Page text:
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Scholars Symposium 2023: Pharmacy

To advocate and advance the scholarly work of students and faculty at Cedarville University


Lophira alata Suppresses Glioblastoma Cell Growth via Inhibition of Protein Kinase C-α

by Samson Amos (Faculty Advisor) Denise Jean-Louis (Faculty Advisor), Huanyun Duan (Graduate), Ifeoma Ezenyi (Graduate), Martins Emeje (Graduate), Samuel Okhale (Graduate), and Stacy Lin (Graduate)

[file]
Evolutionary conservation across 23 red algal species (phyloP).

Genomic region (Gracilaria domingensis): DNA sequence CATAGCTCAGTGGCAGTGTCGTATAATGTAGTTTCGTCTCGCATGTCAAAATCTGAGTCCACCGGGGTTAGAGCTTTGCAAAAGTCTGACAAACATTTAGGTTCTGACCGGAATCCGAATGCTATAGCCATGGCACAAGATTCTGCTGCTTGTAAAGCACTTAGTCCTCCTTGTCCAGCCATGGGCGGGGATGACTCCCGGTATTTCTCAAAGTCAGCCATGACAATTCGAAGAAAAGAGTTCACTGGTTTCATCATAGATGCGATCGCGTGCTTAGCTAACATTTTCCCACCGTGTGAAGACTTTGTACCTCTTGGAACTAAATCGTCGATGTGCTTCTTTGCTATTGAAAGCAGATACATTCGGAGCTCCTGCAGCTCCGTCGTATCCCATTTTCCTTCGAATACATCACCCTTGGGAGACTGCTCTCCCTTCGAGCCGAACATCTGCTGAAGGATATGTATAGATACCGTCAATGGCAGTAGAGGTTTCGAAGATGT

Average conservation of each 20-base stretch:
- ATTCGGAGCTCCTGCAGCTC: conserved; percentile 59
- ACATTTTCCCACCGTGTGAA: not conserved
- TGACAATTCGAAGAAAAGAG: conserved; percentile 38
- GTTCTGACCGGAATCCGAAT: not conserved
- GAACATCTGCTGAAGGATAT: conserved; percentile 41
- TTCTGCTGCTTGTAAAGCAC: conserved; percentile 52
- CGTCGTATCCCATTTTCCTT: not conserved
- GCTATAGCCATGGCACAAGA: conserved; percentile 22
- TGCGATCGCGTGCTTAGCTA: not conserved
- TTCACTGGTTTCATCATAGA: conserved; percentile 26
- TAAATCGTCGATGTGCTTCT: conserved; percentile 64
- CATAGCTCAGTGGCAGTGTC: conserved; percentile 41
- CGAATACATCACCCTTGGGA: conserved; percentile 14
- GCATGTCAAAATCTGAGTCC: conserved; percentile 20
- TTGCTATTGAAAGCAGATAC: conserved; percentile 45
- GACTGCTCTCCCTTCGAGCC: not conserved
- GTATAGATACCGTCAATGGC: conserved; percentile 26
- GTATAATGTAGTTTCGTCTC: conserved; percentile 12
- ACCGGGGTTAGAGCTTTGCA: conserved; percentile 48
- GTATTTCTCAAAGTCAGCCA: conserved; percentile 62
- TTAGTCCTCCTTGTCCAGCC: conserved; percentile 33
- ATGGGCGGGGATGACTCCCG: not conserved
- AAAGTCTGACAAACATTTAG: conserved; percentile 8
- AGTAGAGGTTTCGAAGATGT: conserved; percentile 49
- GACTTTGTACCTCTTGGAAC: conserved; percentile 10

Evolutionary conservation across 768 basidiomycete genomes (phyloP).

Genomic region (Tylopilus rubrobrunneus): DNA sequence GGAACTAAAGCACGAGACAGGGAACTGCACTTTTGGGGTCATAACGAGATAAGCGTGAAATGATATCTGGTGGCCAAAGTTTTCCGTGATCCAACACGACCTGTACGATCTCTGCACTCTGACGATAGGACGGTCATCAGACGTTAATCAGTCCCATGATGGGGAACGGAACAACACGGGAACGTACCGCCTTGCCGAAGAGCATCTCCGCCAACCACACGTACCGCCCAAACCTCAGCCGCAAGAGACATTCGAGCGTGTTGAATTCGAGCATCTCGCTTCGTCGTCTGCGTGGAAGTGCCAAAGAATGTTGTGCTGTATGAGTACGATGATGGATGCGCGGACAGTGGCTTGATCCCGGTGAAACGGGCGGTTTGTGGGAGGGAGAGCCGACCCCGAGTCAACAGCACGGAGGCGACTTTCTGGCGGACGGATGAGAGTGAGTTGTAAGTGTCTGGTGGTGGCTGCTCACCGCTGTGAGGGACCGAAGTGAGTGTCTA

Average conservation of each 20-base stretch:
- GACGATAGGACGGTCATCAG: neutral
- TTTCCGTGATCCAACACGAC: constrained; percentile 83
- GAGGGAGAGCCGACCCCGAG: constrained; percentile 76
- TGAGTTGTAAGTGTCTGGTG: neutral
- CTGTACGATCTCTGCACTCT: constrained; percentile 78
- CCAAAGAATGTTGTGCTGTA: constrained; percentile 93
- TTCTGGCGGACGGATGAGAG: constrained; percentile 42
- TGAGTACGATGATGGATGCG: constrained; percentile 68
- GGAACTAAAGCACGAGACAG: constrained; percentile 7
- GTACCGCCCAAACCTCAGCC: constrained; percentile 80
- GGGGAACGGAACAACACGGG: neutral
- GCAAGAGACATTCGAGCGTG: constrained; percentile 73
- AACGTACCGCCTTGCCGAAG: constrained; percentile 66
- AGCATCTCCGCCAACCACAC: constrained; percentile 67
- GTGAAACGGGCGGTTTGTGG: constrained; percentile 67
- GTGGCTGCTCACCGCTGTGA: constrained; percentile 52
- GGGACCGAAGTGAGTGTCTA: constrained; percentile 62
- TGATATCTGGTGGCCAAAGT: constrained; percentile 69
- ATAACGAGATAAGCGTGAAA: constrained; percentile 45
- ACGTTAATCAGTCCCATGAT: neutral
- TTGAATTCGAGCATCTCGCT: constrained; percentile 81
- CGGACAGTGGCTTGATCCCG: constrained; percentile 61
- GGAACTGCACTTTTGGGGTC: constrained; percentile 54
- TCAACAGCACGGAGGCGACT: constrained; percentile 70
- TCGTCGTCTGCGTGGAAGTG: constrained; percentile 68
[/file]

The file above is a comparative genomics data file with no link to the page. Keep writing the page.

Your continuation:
The root of the plant Lophira alata (Ochnaceae) has been used as a component of traditional herbal decoctions administered to cancer patients in southwestern Nigeria. However, the mechanism of the cytotoxic effects of Lophira alata alone or in the presence of phorbol ester has not been investigated in malignant brain tumor cells. This study was aimed at examining the cytotoxic potential of the methanolic fraction of Lophira alata root on malignant glioma invasive cellular growth and survival. The antiproliferative effects of Lophira alata were assessed using the MTT (3-(4,5-dimethylthiazol-2yl)-2,5-diphenyltetrazolium bromide) assay. Protein immunoblots were carried out to test the effects of Lophira alata, alone or in the presence of phorbol ester, on survival signaling pathways such as Akt, mTOR, PARP and caspases. The methanolic fraction of Lophira alata (LAM) induced a concentration-dependent and time-dependent decrease in glioma cell viability and cell proliferation. In addition, LAM attenuated phorbol 12-myristate 13-acetate (PMA)-mediated signaling of downstream targets such as Akt/mTOR. Gene silencing using siRNA targeting PKC-alpha abrogated LAM-mediated downregulation of Akt. Our data also revealed that treatment with LAM induced both PARP and caspase cleavage. The HPLC fingerprint of the fraction indicates the presence of the flavonoids luteolin and rutin, which are known to inhibit the proliferation of glioblastoma cells.